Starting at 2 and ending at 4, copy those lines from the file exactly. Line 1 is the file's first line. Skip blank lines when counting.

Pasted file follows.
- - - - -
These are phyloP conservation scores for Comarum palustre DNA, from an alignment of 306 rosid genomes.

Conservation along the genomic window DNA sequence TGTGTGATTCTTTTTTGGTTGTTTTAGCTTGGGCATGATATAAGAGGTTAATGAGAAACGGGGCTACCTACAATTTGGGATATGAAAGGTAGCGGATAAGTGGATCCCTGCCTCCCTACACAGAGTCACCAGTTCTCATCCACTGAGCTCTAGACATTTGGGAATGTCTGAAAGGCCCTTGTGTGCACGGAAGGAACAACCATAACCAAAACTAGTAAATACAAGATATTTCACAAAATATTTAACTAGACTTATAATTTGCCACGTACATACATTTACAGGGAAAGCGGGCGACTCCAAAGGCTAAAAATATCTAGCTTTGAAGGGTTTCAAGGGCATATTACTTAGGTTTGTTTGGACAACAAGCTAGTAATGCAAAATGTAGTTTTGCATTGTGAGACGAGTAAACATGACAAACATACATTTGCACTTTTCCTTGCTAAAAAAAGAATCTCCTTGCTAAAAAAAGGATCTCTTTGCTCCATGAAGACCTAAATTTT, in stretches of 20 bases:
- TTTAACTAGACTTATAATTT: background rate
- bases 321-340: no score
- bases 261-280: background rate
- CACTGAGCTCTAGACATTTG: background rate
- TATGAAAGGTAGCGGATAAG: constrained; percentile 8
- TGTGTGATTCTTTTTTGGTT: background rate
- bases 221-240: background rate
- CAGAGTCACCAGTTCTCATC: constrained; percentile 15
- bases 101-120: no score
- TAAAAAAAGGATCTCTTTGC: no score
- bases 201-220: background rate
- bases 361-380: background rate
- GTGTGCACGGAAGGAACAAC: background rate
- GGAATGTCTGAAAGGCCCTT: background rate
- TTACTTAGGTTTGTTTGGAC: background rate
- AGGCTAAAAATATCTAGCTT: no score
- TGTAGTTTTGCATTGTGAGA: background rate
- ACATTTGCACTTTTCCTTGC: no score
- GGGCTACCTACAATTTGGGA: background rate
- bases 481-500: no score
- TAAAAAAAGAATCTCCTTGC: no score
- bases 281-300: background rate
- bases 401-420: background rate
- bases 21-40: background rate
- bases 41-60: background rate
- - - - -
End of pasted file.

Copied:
Conservation along the genomic window DNA sequence TGTGTGATTCTTTTTTGGTTGTTTTAGCTTGGGCATGATATAAGAGGTTAATGAGAAACGGGGCTACCTACAATTTGGGATATGAAAGGTAGCGGATAAGTGGATCCCTGCCTCCCTACACAGAGTCACCAGTTCTCATCCACTGAGCTCTAGACATTTGGGAATGTCTGAAAGGCCCTTGTGTGCACGGAAGGAACAACCATAACCAAAACTAGTAAATACAAGATATTTCACAAAATATTTAACTAGACTTATAATTTGCCACGTACATACATTTACAGGGAAAGCGGGCGACTCCAAAGGCTAAAAATATCTAGCTTTGAAGGGTTTCAAGGGCATATTACTTAGGTTTGTTTGGACAACAAGCTAGTAATGCAAAATGTAGTTTTGCATTGTGAGACGAGTAAACATGACAAACATACATTTGCACTTTTCCTTGCTAAAAAAAGAATCTCCTTGCTAAAAAAAGGATCTCTTTGCTCCATGAAGACCTAAATTTT, in stretches of 20 bases:
- TTTAACTAGACTTATAATTT: background rate
- bases 321-340: no score